Toy Review: McFarlane Supermen, Lex Luthors, Lobo, and Flash

Because McFarlane Toys‘ DC Multiverse line goes back and forth between full themed waves and individual releases, it can be tough to group them, especially when the company sends over a big box for review. In the case of the latest samples, the easiest way to break them down, therefore, became into loosely Batman-affiliated figures, and Superman– affiliated figures. So consider this part one in a series of two. The most notable inclusions in this grouping are Lobo, a natural for McFarlane, and two Lex Luthors. Jokers have regularly featured since the company got DC toy rights, but this marks the big debut for Superman’s top foe, and it’s a twofer.

The classic Lex Luthor in power armor looks, frankly, like everything fans would expect from a McFarlane Luthor. From a distance, it’s immediately recognizable. Up close, it’s intricate with the details. Boasting all McFarlane’s usual joints, the figure’s articulation faces no hindrance with the armor, which gives enough to make posing easy.

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Showing the value of a clever paint job, the Apokolips Luthor is the same basic sculpt, with new chest armor, forearm guards, and head. It makes all the difference; only in a close shot can an observer easily tell they share most parts. To make them more different, however, the Apokolips Luthor comes with a throne.

Now, anyone who collects all of McFarlane Toys’ DC line will likely ask the same question. And the answer is yes, but…

…the problem with the Snyderverse Darkseid here isn’t the size. It’s the fact that his leg articulation barely lets him sit down at all. That said, he can approximate a seated stance. Anyone buying this Lex just for the throne, consider the image above and purchase (or not) accordingly. Want just one of the Lex Luthors? The classic colors version is the winner.

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Lobo, meanwhile, is a character Todd McFarlane has clearly been dying to make. With his love of bikers, chains, indestructible demons (Czarnians, same diff), and domino-style eye markings, he’s lovingly crafted here. Early promo shots caught the head sculpt at a weird angle that made it look a little off, but the final product should satisfy. The double neck joint allows it plenty of movement, too.

On our sample, his left hip is a bit loose, and the arms sometimes feel in danger of breaking if forced, but they have not yet. The chain-hook would be easier to wrap around his forearm if his hands popped off, but it’s not clear they do, and forcing them also feels dangerous. Maybe braver buyers will know. At any rate, some judicious stretching ultimately gets it to wrap around his bicep while the hand holds the single chain part. Or simply wrap the wraparound part in his fist.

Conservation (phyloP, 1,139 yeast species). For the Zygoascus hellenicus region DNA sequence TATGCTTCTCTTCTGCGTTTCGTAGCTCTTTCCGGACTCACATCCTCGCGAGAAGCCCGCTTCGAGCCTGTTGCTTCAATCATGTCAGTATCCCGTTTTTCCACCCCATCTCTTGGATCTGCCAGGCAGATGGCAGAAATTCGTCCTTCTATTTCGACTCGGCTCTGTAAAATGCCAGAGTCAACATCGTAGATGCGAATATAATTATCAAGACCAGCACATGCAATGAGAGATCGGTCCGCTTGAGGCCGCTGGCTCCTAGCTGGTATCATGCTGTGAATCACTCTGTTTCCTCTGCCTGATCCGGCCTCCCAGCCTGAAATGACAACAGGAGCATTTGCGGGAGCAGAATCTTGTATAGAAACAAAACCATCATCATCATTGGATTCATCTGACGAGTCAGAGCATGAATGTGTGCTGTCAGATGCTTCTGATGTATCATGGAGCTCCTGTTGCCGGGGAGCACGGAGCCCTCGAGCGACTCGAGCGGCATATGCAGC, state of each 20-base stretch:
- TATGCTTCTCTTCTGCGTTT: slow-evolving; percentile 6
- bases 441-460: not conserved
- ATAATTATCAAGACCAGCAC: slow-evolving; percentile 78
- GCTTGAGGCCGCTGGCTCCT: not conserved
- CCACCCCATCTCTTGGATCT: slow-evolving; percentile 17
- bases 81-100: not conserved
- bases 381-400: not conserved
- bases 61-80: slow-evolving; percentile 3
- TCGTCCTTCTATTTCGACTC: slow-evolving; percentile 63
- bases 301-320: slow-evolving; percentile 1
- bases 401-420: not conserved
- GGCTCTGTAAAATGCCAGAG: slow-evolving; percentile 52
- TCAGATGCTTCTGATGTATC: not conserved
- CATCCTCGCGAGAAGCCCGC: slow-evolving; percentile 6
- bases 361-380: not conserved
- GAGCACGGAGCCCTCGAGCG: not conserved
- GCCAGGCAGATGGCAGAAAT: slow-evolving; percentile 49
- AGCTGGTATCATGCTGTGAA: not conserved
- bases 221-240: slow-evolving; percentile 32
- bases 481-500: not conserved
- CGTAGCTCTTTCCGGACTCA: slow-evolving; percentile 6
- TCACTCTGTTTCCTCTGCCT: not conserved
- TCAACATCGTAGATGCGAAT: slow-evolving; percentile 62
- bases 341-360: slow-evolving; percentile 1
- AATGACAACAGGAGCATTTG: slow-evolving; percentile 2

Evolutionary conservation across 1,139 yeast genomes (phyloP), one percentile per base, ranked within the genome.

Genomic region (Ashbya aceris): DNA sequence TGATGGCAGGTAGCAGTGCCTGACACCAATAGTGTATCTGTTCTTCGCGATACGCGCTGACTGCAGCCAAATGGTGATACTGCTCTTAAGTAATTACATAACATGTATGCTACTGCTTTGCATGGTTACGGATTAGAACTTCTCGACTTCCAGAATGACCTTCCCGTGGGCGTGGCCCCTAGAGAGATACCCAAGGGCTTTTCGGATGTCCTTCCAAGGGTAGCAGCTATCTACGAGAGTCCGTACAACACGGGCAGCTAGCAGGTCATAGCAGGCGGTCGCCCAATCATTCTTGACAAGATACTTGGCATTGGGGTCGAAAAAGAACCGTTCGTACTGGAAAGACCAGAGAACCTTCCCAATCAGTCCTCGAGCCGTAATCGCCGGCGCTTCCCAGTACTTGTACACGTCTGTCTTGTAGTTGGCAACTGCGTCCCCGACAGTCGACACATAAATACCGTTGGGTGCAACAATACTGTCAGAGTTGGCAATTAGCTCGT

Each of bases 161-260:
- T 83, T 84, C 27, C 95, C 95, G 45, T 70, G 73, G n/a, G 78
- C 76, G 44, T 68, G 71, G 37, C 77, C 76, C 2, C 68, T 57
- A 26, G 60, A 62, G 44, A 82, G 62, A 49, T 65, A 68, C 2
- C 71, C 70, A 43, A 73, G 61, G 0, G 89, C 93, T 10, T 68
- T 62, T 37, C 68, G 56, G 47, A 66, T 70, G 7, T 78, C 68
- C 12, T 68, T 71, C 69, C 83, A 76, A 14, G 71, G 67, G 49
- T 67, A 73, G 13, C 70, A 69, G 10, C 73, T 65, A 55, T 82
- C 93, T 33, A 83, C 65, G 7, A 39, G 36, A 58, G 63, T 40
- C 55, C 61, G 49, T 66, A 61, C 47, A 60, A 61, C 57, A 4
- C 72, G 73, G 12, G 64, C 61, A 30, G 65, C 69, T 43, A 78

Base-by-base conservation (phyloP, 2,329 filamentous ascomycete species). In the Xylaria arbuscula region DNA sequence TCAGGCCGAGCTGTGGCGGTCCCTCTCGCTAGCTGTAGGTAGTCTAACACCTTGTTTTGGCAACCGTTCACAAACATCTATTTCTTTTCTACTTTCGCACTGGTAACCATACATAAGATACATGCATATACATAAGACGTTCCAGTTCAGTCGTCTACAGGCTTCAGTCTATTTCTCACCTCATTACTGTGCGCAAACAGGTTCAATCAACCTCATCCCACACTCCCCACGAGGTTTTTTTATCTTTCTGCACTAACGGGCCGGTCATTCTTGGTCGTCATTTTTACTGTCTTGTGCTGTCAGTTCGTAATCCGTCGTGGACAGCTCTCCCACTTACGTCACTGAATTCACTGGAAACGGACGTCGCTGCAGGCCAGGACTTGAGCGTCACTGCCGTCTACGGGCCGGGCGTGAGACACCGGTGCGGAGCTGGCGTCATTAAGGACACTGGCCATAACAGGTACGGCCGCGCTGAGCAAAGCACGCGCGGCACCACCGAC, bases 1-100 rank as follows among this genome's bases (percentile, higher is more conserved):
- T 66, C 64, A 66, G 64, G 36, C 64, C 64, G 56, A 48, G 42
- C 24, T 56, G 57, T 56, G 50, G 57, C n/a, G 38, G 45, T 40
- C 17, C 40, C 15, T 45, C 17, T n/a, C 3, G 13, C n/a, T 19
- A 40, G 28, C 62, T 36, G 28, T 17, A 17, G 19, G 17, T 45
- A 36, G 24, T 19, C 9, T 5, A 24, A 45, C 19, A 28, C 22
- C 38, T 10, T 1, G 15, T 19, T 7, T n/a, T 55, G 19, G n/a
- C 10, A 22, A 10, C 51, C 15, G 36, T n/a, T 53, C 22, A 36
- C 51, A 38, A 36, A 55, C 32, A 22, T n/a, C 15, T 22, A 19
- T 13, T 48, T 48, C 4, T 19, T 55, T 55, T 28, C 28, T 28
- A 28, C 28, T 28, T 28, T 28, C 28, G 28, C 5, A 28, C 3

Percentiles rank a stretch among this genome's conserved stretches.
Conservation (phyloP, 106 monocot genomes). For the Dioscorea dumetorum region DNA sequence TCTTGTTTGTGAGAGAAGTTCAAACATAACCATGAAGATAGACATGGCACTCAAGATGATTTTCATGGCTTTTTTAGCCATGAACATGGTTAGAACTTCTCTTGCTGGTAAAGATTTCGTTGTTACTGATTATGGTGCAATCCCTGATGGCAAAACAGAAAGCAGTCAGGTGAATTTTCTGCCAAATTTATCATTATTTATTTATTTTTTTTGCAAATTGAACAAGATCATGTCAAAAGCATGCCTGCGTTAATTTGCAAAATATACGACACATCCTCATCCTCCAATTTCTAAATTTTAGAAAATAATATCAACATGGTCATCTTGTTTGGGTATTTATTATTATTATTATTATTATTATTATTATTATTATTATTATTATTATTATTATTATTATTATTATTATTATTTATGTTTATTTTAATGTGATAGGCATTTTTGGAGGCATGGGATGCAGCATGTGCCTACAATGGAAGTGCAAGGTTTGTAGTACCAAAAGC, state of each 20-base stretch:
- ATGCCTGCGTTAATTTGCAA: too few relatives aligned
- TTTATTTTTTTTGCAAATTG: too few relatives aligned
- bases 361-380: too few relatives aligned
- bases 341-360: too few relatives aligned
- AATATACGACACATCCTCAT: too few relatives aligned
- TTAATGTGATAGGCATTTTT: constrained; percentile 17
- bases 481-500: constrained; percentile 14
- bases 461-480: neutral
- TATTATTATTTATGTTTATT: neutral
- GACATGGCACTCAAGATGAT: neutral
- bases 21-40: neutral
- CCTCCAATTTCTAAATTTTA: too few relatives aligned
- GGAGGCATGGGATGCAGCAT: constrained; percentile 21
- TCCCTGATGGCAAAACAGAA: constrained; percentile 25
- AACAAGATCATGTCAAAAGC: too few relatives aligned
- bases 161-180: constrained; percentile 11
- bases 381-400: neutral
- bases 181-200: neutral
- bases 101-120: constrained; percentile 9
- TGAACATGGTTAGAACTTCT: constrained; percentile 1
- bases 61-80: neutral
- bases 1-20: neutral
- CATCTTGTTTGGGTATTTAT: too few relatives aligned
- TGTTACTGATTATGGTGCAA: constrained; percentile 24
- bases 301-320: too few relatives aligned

Lobo’s vest remains glued to his upper body, but the lower torso retains full movement. Depending on how big you think Lobo is, he may even be in scale with smaller figures — Mattel’s Comic-Con exclusive version is similar sized despite being ostensible 6-inch scale. And his back features a message to any collectors who may not appreciate the sculpt…

Superboy Prime feels a bit like he came from a different toy line. With a leaner, smaller body and coloring that looks right out of the marker shades from a kid’s coloring book, he’s distinct. But not distinctly McFarlane.

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He does come with the great McFarlane flight stand, which is the most transparent of any on the market right now, and as such the best for basic display. But that costume design and its primary hues really are a matter of taste.

Two new-ish animated-style figures rounded out our Superman set. Justice Lord Superman simply seems to be a black and gray repaint of the first animated Superman figure, with the same girder accessory. Flash features less of a barrel chest than previous animated heroes in this line, with a more well-rounded physique. But like all McFarlane Flashes, he includes a lightning effect. This one goes on either foot. The only issue with his design? Those black pins on his mid-foot joint stand out more than they should.

(Flight stand is not included with the animated Superman.) As with previous figures in the line, they stand pretty impressively unaided considering how top-heavy the design looks. In Flash’s case, the lightning bolt helps a great deal. And both improve significantly over the less-articulated DC Direct versions.

Entertainment Earth has Lobo and some of the others in stock for $19.99. They are Superhero Hype affiliate partners, and SHH can earn fees based on purchases. But that’s about the standard price anywhere. Lobo and the Luthors are well worth it, especially now that Hasbro 6-inchers cost even more than that. Superboy Prime and the animated figures look better alongside an existing collection of similar items.

Take a look through the full gallery below. Then let us know which one is your favorite in comments.

Recommended Reading: All-Star Superman (DC Black Label Edition)

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